Excerpts from Jim Conrad's
Naturalist Newsletter

from the January 14, 2018 Newsletter issued from Rancho Regensis north of Valladolid, Yucatán, MÉXICO
SEAGRAPE SAWFLY

It all started several months ago, during the mid rainy season. On the sapling Grape Tree, Coccoloba spicata, right in front of the hut, one morning at breakfast I noticed that one of the tree's large, leathery leaves was getting worm-eaten, and that here and there on a certain leaf something strange was showing up at the borders of the worm-eaten parts. Up close I saw what's shown below:

Seagrape Sawfly, ERICOCEROS cf MEXICANUS, early instar caterpillars

Tiny green caterpillars with oversized, roundish, orange heads were munching the leaves. Maybe 30 packed themselves close together along leaf margins and the margins of holes they'd eaten into the leaves, and most of them stuck the rear 4/5ths or so of their bodies into the air, causing the margins to look like they had some kind of frilly fringe. Of course each day thereafter I checked on the caterpillars' development. Below, you can see a later-stage, larger instar of one of the caterpillars holding its rear end high:

Seagrape Sawfly, ERICOCEROS cf MEXICANUS, late instar caterpillar

I sent my pictures to volunteer identifier Bea in Ontario, who instantly saw that they were very similar to sawfly caterpillars she'd identified in Ontario. However, the world of sawflies is enormous, so I hoped to narrow down the ID beyond that. Maybe I could even watch the caterpillars pupate, and eventually emerge as adults, at which stage Bea could give me a less general name. But then one day all the caterpillars disappeared -- probably eaten by a bird. During later weeks similar populations turned up, and all shared the same destiny, disappearing all at once before pupating.

About three weeks ago on the undersurface of one of the Grape Tree's leaves I noticed the grouping of tiny, reddish eggs shown below:

Seagrape Sawfly, ERICOCEROS cf MEXICANUS, eggs

Those I checked on daily, and this week they hatched. In fact I got a fine picture showing some larvae exiting their egg shells, shown below:

Seagrape Sawfly, ERICOCEROS cf MEXICANUS, caterpillars emerging from eggs

Notice how the one at the far right in the picture appears to be standing on its head! As soon as the larvae left their egg shells, they migrated to the leaf's margin and began forming the earlier-seen fringe of caterpillars with their rear ends poking into the air, as shown below:

Seagrape Sawfly, ERICOCEROS cf MEXICANUS, newly hatched caterpillars migrating to leaf's edge

A closeup of these freshly hatched larvae at the leaf's edge is shown below:

Seagrape Sawfly, ERICOCEROS cf MEXICANUS, newly hatched caterpillars at leaf margin

About a month ago I'd noticed a certain boldly marked, black and orange insect flitting around the Grape Tree as if it were scouting for places to lay eggs, and I managed to get a single shot of it. This had been the only insect that for all the months I'd watched showing interest in the Grape Tree, so I wondered whether this might be the adult I'd hoped for. It didn't look like other sawflies I'd seen, but I sent the picture to Bea for her opinion. You can see it below:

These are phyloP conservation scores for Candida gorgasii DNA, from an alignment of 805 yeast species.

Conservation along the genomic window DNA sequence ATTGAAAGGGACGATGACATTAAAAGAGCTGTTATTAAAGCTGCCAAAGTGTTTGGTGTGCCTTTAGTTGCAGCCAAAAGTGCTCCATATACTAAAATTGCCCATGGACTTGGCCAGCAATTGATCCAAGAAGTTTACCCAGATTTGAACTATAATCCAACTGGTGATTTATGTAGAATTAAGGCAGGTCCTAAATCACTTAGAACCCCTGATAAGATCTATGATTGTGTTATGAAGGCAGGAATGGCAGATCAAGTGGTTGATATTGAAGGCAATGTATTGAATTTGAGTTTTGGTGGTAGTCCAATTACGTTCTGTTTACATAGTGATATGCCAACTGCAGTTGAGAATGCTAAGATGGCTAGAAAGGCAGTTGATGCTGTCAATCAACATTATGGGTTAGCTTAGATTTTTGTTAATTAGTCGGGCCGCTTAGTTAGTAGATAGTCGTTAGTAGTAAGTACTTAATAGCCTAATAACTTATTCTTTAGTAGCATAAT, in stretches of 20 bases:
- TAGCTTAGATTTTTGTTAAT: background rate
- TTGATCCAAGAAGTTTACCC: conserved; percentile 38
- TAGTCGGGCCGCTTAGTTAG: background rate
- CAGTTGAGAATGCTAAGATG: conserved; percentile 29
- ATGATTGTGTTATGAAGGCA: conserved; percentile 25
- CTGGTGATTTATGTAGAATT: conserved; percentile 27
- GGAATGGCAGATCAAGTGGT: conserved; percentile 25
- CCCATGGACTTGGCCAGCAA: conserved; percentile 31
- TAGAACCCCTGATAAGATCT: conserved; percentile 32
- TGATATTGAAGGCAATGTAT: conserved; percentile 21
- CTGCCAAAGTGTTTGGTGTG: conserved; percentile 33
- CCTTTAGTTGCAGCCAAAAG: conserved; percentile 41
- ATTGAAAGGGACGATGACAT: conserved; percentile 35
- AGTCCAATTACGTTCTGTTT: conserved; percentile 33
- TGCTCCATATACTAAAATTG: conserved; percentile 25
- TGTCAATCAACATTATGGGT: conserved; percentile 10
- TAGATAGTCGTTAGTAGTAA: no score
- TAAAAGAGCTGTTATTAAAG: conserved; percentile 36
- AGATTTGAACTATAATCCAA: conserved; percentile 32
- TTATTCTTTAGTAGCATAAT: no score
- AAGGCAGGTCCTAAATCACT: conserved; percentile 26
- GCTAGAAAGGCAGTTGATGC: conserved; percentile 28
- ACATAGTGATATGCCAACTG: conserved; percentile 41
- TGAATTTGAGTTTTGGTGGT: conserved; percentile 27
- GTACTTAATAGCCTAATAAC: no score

Seagrape Sawfly, ERICOCEROS cf MEXICANUS, adult

Bea quickly found that a few sawfly species do look similar to our black-and-orange adult, so in all likelihood our picture showed the adult stage of the species to which the Grape Tree caterpillars belong. Bea found a species at the BugGuide.Net website very similar to ours, though it wasn't the same species. However, it belonged to the sawfly family the Tenthredinidae, and when I searched on "Yucatan Tenthredinidae" I found at the Invasive.Org website pictures showing caterpillars that were similar or identical to ours feeding on leaves of Seagrapes, which are seaside shrubs belonging not only to the same family, the Buckwheat or Knotweed Family, the Polygonaceae, but also the same genus, Coccolobo, as our Grape tree. And the adults on that page were similar or identical to the adult I'd seen visiting our Grape Tree.

So, thanks to Bea's help, now we can figure that we're dealing with a sawfly of the genus Sericoceros. Very possibly it's SERICOCEROS MEXICANUS, the species featured at the Invasive.Org site, though the colors are a little different. Searching on that name, I found a nicely illustrated and informative 2002 work in The Forestry Chronicle by William M. Ciesla entitled "Observations on the life history and habits of a tropical sawfly, Seriococeros mexicanus (Kirby), (Hymenoptera: argidae) on Roatán Island, Honduras." That work can be feely dowloaded in PDF format at http://pubs.cif-ifc.org/doi/pdf/10.5558/tfc78515-4

That paper says that about 20 Seriococeros species are recognized, but little is known about any of them. Seriococeros mexicanus has been recorded from southern Mexico south to Panama. As of the 2002 publication date, the species doesn't appear to have been documented in the Yucatan, or of feeding on the Grape Tree, Coccoloba spicata. Therefore, here either we are adding new information about Seriococeros mexicanus, or else we're dealing with a species different from that, but which can't be determined with information available.

Ciesla writes that Seriococeros mexicanus larvae build cocoons of partially chewed leaves in which they pupate. The cocoons are attached to branches, leaf petioles and leaf undersides individually or in small clusters.

That's what I'm watching for now.